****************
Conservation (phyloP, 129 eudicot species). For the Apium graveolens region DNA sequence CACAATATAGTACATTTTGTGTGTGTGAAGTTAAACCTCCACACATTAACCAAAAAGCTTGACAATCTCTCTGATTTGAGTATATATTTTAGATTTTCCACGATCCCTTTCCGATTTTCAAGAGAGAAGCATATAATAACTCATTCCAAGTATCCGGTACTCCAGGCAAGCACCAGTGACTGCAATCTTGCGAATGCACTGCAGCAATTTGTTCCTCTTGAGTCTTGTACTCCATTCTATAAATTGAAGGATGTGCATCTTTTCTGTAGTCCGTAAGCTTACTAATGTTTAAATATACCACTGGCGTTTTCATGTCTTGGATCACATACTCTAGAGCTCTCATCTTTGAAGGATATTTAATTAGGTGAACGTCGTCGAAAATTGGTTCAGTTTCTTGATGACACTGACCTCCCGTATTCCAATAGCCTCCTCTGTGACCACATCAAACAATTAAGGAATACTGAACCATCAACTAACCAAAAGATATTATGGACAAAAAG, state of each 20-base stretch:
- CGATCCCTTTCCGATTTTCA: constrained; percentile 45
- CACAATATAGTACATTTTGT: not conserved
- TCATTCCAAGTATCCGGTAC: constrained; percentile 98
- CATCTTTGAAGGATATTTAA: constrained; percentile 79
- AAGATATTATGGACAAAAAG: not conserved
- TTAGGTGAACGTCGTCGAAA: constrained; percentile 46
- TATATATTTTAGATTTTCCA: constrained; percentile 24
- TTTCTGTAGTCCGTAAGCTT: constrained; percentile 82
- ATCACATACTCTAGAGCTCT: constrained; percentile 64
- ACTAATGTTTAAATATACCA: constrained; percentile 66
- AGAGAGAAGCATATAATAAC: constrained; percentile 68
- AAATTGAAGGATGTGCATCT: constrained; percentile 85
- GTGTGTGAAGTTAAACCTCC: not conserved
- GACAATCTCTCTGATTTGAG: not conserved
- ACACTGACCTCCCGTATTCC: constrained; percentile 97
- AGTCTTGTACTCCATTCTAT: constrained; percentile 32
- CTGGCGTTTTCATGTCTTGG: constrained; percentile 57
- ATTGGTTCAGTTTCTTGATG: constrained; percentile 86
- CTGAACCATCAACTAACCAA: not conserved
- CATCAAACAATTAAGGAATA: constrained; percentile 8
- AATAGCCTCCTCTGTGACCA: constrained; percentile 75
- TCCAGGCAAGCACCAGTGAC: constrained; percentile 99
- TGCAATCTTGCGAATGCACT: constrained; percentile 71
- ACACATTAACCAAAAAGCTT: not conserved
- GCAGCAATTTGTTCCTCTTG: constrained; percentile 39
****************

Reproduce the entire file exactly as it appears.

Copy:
Conservation (phyloP, 129 eudicot species). For the Apium graveolens region DNA sequence CACAATATAGTACATTTTGTGTGTGTGAAGTTAAACCTCCACACATTAACCAAAAAGCTTGACAATCTCTCTGATTTGAGTATATATTTTAGATTTTCCACGATCCCTTTCCGATTTTCAAGAGAGAAGCATATAATAACTCATTCCAAGTATCCGGTACTCCAGGCAAGCACCAGTGACTGCAATCTTGCGAATGCACTGCAGCAATTTGTTCCTCTTGAGTCTTGTACTCCATTCTATAAATTGAAGGATGTGCATCTTTTCTGTAGTCCGTAAGCTTACTAATGTTTAAATATACCACTGGCGTTTTCATGTCTTGGATCACATACTCTAGAGCTCTCATCTTTGAAGGATATTTAATTAGGTGAACGTCGTCGAAAATTGGTTCAGTTTCTTGATGACACTGACCTCCCGTATTCCAATAGCCTCCTCTGTGACCACATCAAACAATTAAGGAATACTGAACCATCAACTAACCAAAAGATATTATGGACAAAAAG, state of each 20-base stretch:
- CGATCCCTTTCCGATTTTCA: constrained; percentile 45
- CACAATATAGTACATTTTGT: not conserved
- TCATTCCAAGTATCCGGTAC: constrained; percentile 98
- CATCTTTGAAGGATATTTAA: constrained; percentile 79
- AAGATATTATGGACAAAAAG: not conserved
- TTAGGTGAACGTCGTCGAAA: constrained; percentile 46
- TATATATTTTAGATTTTCCA: constrained; percentile 24
- TTTCTGTAGTCCGTAAGCTT: constrained; percentile 82
- ATCACATACTCTAGAGCTCT: constrained; percentile 64
- ACTAATGTTTAAATATACCA: constrained; percentile 66
- AGAGAGAAGCATATAATAAC: constrained; percentile 68
- AAATTGAAGGATGTGCATCT: constrained; percentile 85
- GTGTGTGAAGTTAAACCTCC: not conserved
- GACAATCTCTCTGATTTGAG: not conserved
- ACACTGACCTCCCGTATTCC: constrained; percentile 97
- AGTCTTGTACTCCATTCTAT: constrained; percentile 32
- CTGGCGTTTTCATGTCTTGG: constrained; percentile 57
- ATTGGTTCAGTTTCTTGATG: constrained; percentile 86
- CTGAACCATCAACTAACCAA: not conserved
- CATCAAACAATTAAGGAATA: constrained; percentile 8
- AATAGCCTCCTCTGTGACCA: constrained; percentile 75
- TCCAGGCAAGCACCAGTGAC: constrained; percentile 99
- TGCAATCTTGCGAATGCACT: constrained; percentile 71
- ACACATTAACCAAAAAGCTT: not conserved
- GCAGCAATTTGTTCCTCTTG: constrained; percentile 39